One hundred and thirty years after Richmond burned, I, like many students, lived on Monument Avenue (a residential boulevard bearing large-scale monuments of Confederate heroes, Jefferson Davis, included)–first on J.E.B. Stuart’s circle and later just off Robert E. Lee’s.* When, after a terrible summer storm, much of the city, including my sweltering apartment, was without power for more than a week, Robert E. Lee was first on the block to be back on the grid–lit up in the night like Christmas. The irony of that “enlightenment” wasn’t lost on me.
Still, Richmond was where I fell in love with American literature and found the slim canon I knew from high school stretched to include the autobiographies of slaves; up through the writers of the Harlem Renaissance; to Toni Morrison; and to my teacher, novelist Marita Golden.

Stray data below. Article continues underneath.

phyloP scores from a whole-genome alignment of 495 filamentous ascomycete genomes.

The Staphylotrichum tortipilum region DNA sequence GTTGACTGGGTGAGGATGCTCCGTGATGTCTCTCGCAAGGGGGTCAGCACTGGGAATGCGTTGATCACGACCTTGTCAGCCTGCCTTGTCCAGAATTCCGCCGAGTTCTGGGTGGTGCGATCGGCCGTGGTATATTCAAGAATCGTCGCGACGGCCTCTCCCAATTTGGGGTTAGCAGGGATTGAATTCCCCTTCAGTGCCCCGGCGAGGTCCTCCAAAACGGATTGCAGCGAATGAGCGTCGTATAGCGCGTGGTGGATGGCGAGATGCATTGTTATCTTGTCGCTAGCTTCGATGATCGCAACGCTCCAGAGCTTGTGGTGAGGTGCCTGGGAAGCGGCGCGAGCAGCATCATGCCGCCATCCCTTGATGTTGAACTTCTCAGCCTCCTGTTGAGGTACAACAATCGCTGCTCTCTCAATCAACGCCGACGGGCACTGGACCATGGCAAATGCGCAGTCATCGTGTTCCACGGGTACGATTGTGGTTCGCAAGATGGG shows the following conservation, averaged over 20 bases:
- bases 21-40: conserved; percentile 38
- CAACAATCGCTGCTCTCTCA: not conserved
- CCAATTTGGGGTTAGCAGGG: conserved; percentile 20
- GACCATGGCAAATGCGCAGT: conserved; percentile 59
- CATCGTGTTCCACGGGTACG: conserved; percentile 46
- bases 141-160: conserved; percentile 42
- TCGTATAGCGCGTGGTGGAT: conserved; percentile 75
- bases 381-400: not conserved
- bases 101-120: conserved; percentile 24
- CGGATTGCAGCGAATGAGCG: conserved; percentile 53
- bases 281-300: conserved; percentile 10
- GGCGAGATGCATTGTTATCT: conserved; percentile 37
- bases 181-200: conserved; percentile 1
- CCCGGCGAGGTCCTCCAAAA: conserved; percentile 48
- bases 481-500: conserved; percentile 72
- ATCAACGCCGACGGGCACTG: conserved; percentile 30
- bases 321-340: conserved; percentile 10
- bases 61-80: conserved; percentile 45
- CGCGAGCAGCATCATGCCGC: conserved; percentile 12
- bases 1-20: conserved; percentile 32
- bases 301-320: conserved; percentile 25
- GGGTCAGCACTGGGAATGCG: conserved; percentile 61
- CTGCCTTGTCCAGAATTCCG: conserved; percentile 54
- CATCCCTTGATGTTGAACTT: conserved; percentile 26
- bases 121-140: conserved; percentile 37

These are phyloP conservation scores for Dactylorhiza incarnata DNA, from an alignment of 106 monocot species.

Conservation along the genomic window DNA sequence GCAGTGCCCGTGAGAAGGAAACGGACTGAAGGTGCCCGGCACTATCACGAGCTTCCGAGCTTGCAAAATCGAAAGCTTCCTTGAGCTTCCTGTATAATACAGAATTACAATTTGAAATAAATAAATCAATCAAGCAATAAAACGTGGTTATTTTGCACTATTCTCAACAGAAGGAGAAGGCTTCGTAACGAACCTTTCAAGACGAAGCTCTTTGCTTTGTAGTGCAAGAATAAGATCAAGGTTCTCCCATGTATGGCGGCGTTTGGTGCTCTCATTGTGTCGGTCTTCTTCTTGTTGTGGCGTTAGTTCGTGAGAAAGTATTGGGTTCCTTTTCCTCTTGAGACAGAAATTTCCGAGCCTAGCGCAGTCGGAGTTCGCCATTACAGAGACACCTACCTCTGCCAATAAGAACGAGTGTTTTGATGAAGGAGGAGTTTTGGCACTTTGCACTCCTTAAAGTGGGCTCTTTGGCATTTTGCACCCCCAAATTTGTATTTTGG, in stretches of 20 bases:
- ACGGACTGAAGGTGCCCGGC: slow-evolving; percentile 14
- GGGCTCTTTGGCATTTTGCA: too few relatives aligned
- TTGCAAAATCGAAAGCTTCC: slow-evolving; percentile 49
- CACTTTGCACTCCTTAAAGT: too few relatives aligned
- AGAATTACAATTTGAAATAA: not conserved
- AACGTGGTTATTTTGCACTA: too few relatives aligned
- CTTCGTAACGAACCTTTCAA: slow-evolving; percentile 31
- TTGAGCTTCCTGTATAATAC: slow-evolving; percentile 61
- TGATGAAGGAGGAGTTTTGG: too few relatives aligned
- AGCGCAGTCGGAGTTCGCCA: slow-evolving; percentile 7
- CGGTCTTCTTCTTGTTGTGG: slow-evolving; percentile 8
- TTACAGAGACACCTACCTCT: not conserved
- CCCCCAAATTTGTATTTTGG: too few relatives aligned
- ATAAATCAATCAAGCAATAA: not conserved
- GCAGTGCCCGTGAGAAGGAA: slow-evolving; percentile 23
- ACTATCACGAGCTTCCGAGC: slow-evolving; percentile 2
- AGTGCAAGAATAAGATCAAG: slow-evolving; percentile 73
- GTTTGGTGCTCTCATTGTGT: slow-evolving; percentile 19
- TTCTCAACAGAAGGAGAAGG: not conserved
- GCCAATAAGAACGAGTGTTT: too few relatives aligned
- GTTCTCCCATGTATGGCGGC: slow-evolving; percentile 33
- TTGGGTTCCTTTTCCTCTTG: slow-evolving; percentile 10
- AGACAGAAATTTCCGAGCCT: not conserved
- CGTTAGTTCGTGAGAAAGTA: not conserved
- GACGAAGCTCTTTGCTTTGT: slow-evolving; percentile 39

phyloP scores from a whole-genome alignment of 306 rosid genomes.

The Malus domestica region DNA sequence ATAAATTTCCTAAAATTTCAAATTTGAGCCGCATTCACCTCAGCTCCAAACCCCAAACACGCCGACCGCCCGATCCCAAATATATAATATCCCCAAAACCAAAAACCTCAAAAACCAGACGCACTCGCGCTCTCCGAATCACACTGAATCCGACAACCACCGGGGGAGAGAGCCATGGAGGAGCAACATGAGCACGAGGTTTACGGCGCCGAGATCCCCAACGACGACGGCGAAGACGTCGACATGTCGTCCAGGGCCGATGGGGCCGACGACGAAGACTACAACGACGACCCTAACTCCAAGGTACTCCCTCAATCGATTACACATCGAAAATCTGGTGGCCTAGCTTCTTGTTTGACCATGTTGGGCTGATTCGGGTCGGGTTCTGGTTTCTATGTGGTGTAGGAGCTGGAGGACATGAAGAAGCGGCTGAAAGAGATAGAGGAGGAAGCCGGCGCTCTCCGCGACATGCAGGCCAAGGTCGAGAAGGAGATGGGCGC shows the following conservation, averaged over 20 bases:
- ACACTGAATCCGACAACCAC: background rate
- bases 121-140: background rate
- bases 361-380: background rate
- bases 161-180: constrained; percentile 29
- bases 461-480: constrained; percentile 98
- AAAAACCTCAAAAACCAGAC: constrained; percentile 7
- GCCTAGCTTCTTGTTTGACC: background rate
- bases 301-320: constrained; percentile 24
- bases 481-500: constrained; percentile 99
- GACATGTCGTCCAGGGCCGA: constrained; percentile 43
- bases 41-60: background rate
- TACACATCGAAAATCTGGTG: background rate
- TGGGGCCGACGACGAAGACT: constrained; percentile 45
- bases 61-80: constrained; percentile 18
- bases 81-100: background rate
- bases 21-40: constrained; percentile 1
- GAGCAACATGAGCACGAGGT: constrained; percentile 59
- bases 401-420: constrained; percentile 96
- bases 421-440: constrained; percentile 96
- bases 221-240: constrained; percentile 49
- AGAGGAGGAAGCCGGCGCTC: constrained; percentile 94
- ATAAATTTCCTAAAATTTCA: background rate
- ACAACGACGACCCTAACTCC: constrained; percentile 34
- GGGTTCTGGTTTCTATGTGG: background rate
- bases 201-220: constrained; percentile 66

Then, along that historic grassy boulevard where I lived, modern-day tennis star and humanitarian, African-American and Richmond native Arthur Ashe was memorialized with the first non-Confederate statue. And I watched the pickup trucks of skinheads descend upon Monument Avenue and circle the statue in protest, Confederate flags flying, as if their capital city had never fallen.
The novel Varina basically begins on the “Friday night before Richmond burned,” when Varina flees the “false White House and the capital city,” with a companion, Ellen, a former slave; and their children. The plan: to escape capture by the Union army by fleeing south on wagons–and living off the land, a few friends, and more strangers–first to “Floridaland,” and finally to Havana. (Here is where Frazier’s depictions of the raw Southern landscape shine.) But, escape doesn’t come easily for those so firmly in the wrong, as Varina laments.
Her recalling of her childhood in Mississippi reveals some of the most interesting facets of the novel–a novel which, though geographically and historically illuminating, doesn’t grip this reader as Frazier’s Cold Mountain and, especially, his Nightwoods did. The author writes of Varina’s (incomplete) childhood epiphany, the girl and then woman forever walking a tightrope stretched between complicity and geographical removal designed to save face: